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Handbook of Waterfowl Behavior: Tribe Dendrocygnini (Whistling Ducks)
Handbook of Waterfowl Behavior, by Paul Johnsgard
  • Paul A. Johnsgard, University of Nebraska-Lincoln
Date of this Version
1-1-1965
Disciplines
Comments
From Handbook of Waterfowl Behavior by Paul A. Johnsgard. Copyright © 1965 Cornell University Press; electronic edition copyright © 2008 Paul A. Johnsgard.
Abstract

The whistling, or "tree," ducks comprise a group of eight species of world-wide, though primarily tropical, distribution. A single genus, Dendrocygna, is generally accepted, and indeed the species form such a homogeneous group that it is extremely difficult to establish intrageneric differences upon which to judge probable species relationships. In most respects, whistling ducks are very gooselike, differing from geese mainly in their more specialized tracheal structure, their whistling voices, and their distinctive downy plumage patterns. They possess relatively long legs and large feet, and they can dive remarkably well.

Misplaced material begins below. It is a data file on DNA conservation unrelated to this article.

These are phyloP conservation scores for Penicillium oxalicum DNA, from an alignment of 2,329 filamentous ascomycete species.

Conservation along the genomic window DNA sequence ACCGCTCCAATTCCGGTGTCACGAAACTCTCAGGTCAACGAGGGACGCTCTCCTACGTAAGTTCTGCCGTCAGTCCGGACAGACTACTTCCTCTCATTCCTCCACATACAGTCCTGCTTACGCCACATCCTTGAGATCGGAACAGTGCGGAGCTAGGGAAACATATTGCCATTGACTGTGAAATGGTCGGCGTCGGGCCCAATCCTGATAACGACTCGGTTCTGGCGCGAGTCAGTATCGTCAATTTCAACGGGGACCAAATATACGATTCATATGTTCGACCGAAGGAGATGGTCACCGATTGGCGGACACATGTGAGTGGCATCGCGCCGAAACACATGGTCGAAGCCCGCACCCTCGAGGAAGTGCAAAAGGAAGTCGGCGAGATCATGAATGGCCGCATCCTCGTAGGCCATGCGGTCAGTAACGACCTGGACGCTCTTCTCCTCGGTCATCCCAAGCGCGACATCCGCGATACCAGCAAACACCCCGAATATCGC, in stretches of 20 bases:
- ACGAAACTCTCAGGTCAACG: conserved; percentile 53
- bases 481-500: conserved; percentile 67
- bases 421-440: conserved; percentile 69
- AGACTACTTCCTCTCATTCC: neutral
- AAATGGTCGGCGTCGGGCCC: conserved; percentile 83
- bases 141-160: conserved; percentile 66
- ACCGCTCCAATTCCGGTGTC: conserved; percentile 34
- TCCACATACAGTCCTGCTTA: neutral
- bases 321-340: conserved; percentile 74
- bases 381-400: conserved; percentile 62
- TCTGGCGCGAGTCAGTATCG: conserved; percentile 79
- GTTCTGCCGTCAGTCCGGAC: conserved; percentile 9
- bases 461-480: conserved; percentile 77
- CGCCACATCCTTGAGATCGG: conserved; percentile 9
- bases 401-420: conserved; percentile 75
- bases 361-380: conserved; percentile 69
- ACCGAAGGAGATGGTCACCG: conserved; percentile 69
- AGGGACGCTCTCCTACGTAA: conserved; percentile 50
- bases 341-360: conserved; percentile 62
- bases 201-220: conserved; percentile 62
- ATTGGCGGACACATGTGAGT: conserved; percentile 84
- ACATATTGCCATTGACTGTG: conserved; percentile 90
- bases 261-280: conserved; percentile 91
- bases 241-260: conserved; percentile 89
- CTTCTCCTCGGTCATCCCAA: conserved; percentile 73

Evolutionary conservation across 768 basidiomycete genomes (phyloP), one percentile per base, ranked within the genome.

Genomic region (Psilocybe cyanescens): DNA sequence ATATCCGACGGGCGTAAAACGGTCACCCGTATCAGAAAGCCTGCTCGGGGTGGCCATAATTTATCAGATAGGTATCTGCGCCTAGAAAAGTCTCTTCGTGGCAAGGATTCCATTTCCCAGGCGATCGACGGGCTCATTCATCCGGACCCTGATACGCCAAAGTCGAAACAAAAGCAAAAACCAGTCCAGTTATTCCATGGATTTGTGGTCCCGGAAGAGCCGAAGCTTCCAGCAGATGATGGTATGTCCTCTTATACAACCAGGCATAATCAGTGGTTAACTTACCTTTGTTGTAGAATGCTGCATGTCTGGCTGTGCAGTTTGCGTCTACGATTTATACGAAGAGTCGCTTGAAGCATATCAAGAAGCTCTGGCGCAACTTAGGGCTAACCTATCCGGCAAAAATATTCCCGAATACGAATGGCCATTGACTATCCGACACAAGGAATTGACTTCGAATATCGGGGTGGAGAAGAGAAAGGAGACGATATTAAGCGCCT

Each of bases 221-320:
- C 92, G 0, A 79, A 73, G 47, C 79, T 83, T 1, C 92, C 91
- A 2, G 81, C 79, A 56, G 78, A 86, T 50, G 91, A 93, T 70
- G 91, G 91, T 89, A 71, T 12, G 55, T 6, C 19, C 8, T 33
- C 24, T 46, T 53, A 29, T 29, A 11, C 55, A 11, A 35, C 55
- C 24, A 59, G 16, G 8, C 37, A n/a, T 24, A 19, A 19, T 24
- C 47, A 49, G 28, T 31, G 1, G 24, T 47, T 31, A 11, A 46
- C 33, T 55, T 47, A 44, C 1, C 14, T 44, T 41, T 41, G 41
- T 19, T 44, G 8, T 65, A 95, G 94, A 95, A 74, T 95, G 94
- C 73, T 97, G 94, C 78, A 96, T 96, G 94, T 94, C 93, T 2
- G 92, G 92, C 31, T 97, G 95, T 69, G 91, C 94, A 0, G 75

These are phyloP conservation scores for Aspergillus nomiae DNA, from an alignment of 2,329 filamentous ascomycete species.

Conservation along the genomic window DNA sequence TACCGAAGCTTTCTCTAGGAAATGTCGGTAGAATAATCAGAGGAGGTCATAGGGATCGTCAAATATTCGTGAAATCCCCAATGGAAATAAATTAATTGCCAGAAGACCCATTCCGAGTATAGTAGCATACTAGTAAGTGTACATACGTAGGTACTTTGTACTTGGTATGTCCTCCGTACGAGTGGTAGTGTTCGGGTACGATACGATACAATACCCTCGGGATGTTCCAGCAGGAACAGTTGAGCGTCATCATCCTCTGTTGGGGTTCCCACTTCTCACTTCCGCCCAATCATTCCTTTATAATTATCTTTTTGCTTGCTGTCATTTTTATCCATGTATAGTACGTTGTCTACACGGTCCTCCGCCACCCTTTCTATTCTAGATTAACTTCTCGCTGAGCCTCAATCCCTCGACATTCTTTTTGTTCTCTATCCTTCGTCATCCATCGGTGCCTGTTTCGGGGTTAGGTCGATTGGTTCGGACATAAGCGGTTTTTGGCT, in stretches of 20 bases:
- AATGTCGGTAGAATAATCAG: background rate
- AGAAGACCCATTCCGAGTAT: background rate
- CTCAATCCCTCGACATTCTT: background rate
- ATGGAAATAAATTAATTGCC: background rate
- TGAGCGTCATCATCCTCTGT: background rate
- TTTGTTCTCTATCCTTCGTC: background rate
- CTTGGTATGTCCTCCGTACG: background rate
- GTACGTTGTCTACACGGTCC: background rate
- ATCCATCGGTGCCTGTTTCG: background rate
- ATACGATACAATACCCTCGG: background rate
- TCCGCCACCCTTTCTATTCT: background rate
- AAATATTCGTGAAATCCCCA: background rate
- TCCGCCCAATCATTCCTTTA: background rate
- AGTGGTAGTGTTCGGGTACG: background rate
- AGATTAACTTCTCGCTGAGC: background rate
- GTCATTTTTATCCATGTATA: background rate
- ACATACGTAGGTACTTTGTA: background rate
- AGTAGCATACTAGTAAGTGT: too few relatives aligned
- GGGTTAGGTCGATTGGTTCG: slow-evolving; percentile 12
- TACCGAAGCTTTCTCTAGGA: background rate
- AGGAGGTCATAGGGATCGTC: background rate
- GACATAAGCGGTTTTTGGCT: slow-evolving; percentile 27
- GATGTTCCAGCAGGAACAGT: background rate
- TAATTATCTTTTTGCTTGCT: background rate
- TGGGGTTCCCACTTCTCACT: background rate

Citation Information
Paul A. Johnsgard. "Handbook of Waterfowl Behavior: Tribe Dendrocygnini (Whistling Ducks)" (1965)
Available at: http://works.bepress.com/paul_johnsgard/312/